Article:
It all felt so incredibly good. It seemed like terrible timing to be away for a day since I have so much going on especially with all the garden produce flooding in. I miss a day and I get behind. A vacation day was extra-needed, and I didn’t realize it until it was happening. I’d done something Fun that day (!) and I came home feeling uplifted and renewed. I spent the next day flattened and fatigued unfortunately, but I made that stupid errand ‘work for me’ and it was worth it!

*****

Beauty All Around

By , September 7, 2019

Look at that sky!

When I was a kindergartner, I had a wonderful ‘daycare mom’ who was an artist named Karen. Her soulful, cocoon-like home was as warm and welcoming as she was, and she especially loved filling giant canvases with luminous oil paintings of soaring, heavenly clouds. Just beautiful, beautiful works of art. To this day I think of her every time I see a sky like that one.

***

Well we have had some glorious flowers in the garden this year. Look at them! So beautiful. ♥

*****

Late-August Vegetable Garden Tour

By , August 26, 2019

Hello!

It’s a busy time of year in my garden; in late August the produce is really starting to flood in, meaning a LOT of kitchen time between now and October!

All the time and effort spent thus far in my garden is really starting to pay off though. We have our own private organic farmer’s market just outside the back gate! Here, I’ll show you…

Let’s start in the fruit “orchard” where we have one apple tree, two peach trees, and three or four grape vines. Believe it or not, these are two of the peach trees I started from seed, documented in this post from 9 years ago! I make the grape jam that I love from the grapes, and have been starting to use our cut-up Winesap apples as the fruit in my morning green shake. Later on, I’ll make big batches of applesauce with them.

Standing at the North end of the garden:

Standing at the South end of the garden:

Celery:

Honeydew melons:

Watermelons:

*****

Photo Tour of The Good Life Center: Helen and Scott Nearing’s Forest Farm in Harborside, Maine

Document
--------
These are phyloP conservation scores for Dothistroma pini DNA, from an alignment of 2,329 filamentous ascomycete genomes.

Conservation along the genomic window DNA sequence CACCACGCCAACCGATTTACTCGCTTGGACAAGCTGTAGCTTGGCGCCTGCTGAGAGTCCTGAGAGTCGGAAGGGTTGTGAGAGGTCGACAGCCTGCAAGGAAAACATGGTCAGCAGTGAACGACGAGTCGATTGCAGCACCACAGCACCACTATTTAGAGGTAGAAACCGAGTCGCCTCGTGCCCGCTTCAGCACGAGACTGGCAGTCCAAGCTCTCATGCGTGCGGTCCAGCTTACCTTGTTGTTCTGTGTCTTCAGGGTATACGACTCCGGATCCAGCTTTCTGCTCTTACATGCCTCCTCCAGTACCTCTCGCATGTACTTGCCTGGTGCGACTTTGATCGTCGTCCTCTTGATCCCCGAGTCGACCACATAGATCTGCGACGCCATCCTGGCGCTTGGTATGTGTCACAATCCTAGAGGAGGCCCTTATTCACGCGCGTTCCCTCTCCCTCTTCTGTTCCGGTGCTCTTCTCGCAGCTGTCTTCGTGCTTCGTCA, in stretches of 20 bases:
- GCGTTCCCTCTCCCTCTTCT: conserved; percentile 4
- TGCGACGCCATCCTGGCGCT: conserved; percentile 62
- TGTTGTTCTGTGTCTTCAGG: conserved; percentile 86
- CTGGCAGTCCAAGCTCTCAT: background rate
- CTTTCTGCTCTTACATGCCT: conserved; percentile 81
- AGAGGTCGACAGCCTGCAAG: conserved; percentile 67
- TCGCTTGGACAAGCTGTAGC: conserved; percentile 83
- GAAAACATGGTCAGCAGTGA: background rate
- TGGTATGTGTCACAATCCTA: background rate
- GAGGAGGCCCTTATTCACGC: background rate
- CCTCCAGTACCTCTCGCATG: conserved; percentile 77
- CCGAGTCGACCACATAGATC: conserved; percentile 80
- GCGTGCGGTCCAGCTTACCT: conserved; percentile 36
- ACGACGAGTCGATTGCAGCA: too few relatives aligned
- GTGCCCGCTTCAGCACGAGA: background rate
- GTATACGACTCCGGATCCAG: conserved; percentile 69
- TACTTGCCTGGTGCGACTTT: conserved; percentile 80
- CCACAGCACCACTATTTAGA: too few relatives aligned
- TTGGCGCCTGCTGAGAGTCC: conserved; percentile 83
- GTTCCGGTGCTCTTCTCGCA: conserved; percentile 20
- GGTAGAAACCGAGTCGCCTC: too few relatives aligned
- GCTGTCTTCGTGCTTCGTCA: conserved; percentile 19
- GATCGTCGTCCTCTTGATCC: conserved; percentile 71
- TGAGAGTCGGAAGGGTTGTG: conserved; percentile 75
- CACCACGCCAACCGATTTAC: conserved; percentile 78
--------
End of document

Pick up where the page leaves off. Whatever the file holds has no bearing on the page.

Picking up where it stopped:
By , July 19, 2019

Care and artistry are worth the trouble. They can be a satisfaction to the practitioner and a joy to all beholders.

-Helen Nearing

***

In early August of last year I visited Forest Farm with my family on a special trip to Maine, and it was one of the top highlights of the entire trip. What a special place; I didn’t want to leave. Forest Farm was the entirely hand-built homestead of Helen and Scott Nearing, authors of many books including the classics Living the Good Life: How to Live Sanely and Simply in a Troubled World and its sequel Continuing the Good Life: Half a Century of Homesteading. (Still relevant! The value of old books… see previous post.) My copy of Living the Good Life came down to me via my dad, from his mother many years ago. Growing up, his family would take beloved summer vacations to isolated Harborside, Maine and they would hear about the “commie” Nearings who lived nearby. Helen and Scott’s door was always open to those interested in observing, helping, and learning, and Forest Farm still welcomes visitors as The Good Life Center, carrying on the Nearings’ tradition of sharing and showing.

I took many photos! Are you ready for a visit?

***

Driving to The Good Life Center through tiny Harborside:

Arriving at the Nearings’ driveway. It was a peaceful, hot, still, muggy afternoon here.